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Healthy life expectancy in Africa rises by almost ten years

World Health Organization (WHO) latest reports indicates that the life expectancy in Africa increased by ten years over the last twenty years compared to other parts of the world.

The report shows that life expectancy rose to the age of 56 by the year 2019 compared to 46 years that was recorded in the year 2000.

According to an assessment report dubbed “The Tracking Universal Health Coverage in the WHO African region 2022, the healthy life expectancy in the African region has increased on average ten years per person between 2000 and 2019.

This rise is greater than in any other region of the world during the same period and according to WHO, the disruptive impact of the COVID-19 pandemic could threaten these huge gains. 

In a press briefing held virtually yesterday, WHO says that although this is still well below the global average of 64, over the same period global healthy life expectancy increased by only five years.

WHO Regional Director for Africa Dr Matshidiso Moeti said the sharp rise in healthy life expectancy during the past two decades is a testament to the region’s drive for improved health and well-being of the population.

“More people are living healthier, longer lives, with fewer threats of infectious diseases and with better access to care and disease prevention services,” she said.

The progress in the fight against infectious diseases, she noted, was due to the rapid scale-up of HIV, tuberculosis, and malaria control measures that helped to extend healthy life expectancy.

On average, essential health service coverage improved to 46 percent in 2019, compared to 24percent in 2000 with the most significant achievements being in preventing and treating infectious diseases.

Dr. Moeti however noted that the progress must not stall saying that unless countries enhance measures against the threat of cancer and other non-communicable diseases, the health gains could be jeopardized thus the need to institute robust catchup plans.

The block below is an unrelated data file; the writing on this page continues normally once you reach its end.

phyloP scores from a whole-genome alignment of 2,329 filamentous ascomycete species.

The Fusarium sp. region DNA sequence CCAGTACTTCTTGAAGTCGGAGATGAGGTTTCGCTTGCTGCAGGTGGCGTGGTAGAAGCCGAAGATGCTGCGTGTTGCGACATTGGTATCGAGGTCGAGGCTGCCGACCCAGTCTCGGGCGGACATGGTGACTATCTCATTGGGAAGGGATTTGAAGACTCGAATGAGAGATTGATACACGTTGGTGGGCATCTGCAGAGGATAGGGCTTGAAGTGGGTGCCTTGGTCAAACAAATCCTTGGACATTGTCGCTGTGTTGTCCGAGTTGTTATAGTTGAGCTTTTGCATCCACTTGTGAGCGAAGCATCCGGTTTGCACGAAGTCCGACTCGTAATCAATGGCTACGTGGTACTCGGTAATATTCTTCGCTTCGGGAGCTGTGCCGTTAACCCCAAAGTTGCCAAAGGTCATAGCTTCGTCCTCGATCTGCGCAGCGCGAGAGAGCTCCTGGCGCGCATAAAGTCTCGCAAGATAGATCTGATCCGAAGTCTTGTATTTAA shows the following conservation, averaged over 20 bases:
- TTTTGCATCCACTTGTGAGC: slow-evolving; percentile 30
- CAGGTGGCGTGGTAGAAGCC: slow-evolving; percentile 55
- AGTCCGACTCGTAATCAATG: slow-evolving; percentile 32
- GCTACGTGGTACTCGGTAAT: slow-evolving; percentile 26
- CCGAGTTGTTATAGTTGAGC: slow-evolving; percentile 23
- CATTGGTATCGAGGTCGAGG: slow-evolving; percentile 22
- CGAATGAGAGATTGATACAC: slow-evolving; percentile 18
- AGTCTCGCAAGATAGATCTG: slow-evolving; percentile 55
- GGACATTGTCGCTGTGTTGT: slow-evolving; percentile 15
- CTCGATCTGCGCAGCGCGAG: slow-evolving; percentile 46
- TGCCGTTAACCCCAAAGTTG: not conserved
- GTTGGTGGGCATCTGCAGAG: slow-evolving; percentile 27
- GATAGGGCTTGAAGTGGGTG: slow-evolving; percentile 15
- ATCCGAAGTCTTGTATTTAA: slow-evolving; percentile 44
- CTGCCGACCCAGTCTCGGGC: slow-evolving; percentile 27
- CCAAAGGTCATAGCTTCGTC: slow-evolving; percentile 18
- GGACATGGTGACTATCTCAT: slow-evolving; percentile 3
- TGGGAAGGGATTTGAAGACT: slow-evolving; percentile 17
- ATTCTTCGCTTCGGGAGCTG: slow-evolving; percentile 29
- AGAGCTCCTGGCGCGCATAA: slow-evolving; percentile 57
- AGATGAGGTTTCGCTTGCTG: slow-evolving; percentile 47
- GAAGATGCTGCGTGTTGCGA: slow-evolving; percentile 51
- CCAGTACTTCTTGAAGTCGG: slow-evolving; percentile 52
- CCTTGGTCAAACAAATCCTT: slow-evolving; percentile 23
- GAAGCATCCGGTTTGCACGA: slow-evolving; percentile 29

On average, African countries reported greater disruptions across essential services compared with other regions with more than 90 percent of the 36 countries responding to a 2021 WHO survey reporting one or more disruption to essential health services, with immunization, neglected tropical diseases and nutrition services suffering higher disruptions.

The report says that it is crucial for governments to step up public health financing considering governments in Africa fund less than 50 percent of their national health budgets, resulting in large funding gaps.

“Only Algeria, Botswana, Cabo Verde, Eswatini, Gabon, Seychelles and South Africa fund more than 50 percent of their national health budgets,” Dr Moeti says noting that COVID-19 has shown how investing in health is critical to a country’s security.

“The better Africa can cope with pandemics and other health threats, the more our people and economies thrive. I urge governments to invest in health and be ready to tackle head on the next pathogen to come bearing down on us,” said Dr Moeti.     

One of the key measures to improve access to health services is for governments to reduce catastrophic out-of-pocket expenditure by households meaning families should spend less than 10 percent of their income only on health expenditure irrespective of their poverty level.

The WHO report has recommended countries to accelerate efforts to improve financial risk protection, rethink and repivot health service delivery with a focus on incorporating noncommunicable health services as part of essential health services, involving communities and engaging the private sector.

It also recommends putting in place sub-national system monitoring systems so that countries are better able to capture early warning signs for health threats and system failures. 

Source:KNA

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